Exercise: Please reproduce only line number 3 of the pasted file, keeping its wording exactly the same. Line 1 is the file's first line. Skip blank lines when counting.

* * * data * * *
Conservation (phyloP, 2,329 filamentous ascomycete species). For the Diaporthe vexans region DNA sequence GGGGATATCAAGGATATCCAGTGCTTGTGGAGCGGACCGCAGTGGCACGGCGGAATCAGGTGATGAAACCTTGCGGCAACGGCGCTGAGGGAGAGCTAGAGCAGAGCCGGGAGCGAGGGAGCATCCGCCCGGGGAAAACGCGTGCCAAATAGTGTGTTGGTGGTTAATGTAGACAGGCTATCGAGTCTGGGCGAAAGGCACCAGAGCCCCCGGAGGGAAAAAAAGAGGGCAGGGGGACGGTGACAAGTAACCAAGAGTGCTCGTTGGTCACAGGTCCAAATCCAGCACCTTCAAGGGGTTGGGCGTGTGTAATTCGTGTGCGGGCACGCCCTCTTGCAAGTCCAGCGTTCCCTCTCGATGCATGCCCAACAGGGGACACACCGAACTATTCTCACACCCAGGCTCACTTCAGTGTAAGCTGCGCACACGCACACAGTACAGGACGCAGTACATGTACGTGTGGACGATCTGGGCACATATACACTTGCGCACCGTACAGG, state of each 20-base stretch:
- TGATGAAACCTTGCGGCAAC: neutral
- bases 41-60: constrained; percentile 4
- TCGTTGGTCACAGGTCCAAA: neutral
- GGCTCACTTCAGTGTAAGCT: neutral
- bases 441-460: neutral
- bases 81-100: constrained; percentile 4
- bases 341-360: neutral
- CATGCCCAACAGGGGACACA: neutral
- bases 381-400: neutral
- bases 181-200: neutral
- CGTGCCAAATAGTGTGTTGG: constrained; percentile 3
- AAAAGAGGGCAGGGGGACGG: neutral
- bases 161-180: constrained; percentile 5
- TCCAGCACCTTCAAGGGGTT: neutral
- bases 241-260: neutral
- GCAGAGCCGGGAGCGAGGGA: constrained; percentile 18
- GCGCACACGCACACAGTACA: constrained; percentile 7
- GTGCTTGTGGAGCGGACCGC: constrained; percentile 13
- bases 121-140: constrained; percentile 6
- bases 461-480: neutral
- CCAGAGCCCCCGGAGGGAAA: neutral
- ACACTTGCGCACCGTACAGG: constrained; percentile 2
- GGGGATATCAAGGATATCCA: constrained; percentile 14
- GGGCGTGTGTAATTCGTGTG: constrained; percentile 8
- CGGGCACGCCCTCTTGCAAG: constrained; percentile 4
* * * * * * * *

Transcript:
- bases 41-60: constrained; percentile 4